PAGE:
Giorgio Mammoliti wants to know why the City is paying $10,000 for park ping pong tables when he can “get one at Canadian Tire for $400”.
We would note that the park ping pong tables are very sturdy concrete, made to last much longer than the particle-board thing you’d have in your rec room.
Jon Burnside (Ward 26, Don Valley West) does not know how property taxes relate to property values.
(Quick explanation: they kind of don’t, not in the way you think.)
A note: the seats are pretty full here. People with red felt hearts pinned on their shirts are part of the “Make TO Better” campaign. We are tempted to bust some myths about “paid protesters” today.
We have confirmed that Big Labour is, indeed, not paying people the big bucks to sit in Council all day, although they are getting pizza.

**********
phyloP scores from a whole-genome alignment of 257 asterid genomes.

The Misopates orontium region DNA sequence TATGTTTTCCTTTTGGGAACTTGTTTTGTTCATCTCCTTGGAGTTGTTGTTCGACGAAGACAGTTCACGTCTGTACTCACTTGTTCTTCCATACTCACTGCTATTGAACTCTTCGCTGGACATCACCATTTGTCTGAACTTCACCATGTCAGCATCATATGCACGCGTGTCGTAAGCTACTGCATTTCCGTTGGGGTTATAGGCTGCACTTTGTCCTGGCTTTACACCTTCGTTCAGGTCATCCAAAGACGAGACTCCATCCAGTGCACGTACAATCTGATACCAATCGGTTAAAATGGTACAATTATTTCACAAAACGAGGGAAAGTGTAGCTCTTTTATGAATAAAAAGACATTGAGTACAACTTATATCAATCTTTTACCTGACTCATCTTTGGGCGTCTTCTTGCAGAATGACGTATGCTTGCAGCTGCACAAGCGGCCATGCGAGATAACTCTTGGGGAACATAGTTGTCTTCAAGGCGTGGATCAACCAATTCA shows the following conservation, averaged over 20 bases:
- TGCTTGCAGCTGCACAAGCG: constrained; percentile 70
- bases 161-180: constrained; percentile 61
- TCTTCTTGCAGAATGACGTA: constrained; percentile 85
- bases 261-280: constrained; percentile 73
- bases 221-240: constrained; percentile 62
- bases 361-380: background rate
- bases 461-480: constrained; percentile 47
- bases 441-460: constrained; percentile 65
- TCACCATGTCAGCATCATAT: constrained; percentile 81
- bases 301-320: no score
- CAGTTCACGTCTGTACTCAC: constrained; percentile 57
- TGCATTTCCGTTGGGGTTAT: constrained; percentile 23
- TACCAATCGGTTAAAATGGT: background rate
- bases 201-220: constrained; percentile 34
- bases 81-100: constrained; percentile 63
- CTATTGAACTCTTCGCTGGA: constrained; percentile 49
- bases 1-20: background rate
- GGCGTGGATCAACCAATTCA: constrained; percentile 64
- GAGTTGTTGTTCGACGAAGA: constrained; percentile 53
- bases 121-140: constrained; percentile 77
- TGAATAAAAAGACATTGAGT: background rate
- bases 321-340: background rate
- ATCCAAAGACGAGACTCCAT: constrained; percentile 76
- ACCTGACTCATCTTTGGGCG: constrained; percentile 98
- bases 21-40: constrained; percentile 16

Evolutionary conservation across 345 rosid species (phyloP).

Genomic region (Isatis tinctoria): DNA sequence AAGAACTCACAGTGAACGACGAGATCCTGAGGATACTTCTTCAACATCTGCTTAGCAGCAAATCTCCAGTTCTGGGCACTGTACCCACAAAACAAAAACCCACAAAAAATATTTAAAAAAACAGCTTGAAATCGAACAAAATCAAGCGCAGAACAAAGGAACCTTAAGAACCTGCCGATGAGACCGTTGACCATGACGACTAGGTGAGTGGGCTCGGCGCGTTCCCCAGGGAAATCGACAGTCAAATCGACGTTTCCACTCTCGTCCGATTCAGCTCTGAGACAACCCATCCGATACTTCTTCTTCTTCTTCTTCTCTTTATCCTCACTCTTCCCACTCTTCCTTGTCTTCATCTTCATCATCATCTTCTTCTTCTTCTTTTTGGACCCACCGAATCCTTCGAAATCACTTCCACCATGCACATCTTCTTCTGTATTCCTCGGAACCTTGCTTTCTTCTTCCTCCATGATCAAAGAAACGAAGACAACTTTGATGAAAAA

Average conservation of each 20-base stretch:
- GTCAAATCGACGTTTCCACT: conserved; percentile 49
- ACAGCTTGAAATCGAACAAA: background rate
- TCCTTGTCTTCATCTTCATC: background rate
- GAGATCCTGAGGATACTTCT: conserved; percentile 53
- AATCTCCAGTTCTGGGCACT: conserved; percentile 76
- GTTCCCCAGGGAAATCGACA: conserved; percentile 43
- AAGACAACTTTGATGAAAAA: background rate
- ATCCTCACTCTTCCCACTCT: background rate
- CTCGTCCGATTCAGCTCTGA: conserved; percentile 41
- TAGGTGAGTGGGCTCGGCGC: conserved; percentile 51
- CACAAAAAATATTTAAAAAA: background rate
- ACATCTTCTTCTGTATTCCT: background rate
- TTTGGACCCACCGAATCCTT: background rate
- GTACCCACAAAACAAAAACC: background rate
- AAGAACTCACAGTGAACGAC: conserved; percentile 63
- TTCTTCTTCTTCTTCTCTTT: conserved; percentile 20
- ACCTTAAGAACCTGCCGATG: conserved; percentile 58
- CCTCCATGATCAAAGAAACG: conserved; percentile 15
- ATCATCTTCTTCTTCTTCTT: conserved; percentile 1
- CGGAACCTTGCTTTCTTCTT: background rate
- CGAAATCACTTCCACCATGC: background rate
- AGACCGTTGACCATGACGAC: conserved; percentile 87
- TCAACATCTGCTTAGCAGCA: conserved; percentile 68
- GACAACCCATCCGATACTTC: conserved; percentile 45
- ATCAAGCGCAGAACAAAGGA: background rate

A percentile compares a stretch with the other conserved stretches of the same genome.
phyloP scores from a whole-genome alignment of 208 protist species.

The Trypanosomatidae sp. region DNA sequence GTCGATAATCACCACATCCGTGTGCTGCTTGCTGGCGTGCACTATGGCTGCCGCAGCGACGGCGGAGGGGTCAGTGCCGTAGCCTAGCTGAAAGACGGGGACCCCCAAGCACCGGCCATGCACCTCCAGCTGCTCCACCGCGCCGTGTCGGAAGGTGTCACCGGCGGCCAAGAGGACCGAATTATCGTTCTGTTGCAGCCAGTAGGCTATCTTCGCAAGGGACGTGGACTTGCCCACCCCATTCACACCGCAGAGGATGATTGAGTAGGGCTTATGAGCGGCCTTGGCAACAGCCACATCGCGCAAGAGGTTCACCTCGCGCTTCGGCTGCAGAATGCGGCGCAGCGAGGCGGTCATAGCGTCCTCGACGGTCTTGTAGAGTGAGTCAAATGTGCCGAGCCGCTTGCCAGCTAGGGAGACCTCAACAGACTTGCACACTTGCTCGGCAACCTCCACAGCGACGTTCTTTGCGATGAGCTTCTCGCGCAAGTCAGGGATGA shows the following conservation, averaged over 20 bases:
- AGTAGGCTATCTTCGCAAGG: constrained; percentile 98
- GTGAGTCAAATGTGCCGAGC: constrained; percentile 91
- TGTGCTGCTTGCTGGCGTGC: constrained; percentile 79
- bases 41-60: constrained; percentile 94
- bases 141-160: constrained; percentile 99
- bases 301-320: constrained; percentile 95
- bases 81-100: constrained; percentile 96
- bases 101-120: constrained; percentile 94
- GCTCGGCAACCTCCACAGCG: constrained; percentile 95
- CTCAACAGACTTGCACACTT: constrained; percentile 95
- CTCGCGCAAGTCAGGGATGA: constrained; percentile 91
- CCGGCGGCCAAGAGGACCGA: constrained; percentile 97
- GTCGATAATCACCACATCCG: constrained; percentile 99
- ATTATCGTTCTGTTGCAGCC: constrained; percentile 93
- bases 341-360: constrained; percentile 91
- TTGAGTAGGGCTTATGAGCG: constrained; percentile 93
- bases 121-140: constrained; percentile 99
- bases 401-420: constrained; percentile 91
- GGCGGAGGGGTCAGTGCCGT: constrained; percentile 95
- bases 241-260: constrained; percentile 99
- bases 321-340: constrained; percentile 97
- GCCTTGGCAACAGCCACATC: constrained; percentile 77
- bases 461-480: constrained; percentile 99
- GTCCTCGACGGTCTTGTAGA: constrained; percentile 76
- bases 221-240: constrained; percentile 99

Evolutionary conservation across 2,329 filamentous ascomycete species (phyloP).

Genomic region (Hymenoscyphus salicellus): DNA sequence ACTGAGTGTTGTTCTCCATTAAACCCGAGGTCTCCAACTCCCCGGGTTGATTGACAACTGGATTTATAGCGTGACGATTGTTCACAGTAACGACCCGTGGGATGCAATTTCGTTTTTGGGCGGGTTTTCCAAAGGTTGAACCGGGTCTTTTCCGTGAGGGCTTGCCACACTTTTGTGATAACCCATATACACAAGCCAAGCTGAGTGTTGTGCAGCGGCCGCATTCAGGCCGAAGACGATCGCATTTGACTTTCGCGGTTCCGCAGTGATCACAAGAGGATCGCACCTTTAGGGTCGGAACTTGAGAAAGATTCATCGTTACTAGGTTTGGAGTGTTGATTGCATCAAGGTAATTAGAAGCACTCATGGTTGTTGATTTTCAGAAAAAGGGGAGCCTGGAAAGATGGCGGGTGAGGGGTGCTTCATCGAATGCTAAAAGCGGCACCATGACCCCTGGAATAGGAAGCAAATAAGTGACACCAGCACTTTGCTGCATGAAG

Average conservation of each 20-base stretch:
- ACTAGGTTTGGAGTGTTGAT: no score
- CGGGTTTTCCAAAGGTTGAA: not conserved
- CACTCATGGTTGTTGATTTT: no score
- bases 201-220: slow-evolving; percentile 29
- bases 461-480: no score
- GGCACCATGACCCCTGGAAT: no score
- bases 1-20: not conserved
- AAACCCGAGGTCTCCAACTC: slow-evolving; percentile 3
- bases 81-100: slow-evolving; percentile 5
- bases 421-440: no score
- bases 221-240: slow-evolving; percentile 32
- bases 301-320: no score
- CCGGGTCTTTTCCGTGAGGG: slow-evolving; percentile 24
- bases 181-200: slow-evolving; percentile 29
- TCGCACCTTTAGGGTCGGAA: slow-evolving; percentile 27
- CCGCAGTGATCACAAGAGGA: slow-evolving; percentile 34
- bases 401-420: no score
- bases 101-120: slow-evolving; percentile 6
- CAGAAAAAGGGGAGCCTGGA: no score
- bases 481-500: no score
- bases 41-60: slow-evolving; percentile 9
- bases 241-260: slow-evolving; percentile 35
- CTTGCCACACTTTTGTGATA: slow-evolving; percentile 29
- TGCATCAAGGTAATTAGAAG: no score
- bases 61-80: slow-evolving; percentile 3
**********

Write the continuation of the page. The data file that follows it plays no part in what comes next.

Upon reviewing other reporters’ livetweets we can also confirm we missed nothing while briefly ignoring Council.
@norm calls the media “the traditional media”.
@norm demonstrates a slightly better understanding of the property tax rate than the average councillor. However, the overall understanding from Council remains wisdom-neutral.
Speaker Nunziata, fed up with Perruzza grandstanding: What’s your question?
Anthony Perruzza (Ward 8, York West): I just want to dispel the fallacy of “2 per cent”.
Me: THAT’S NOT A QUESTION.
Councillors are going through remarkable contortions to find some metric where Toronto has relatively high property taxes.
(It’s true that “2 per cent” does not encompass the whole tax picture. There are additional levies for the Scarborough subway and the mayor’s City Building Fund, as well as the school board; and that’s only counting residential taxes. Commercial properties have a lower tax rate, which means the overall tax rate is about 1.4 per cent. Nobody really cares about this though.)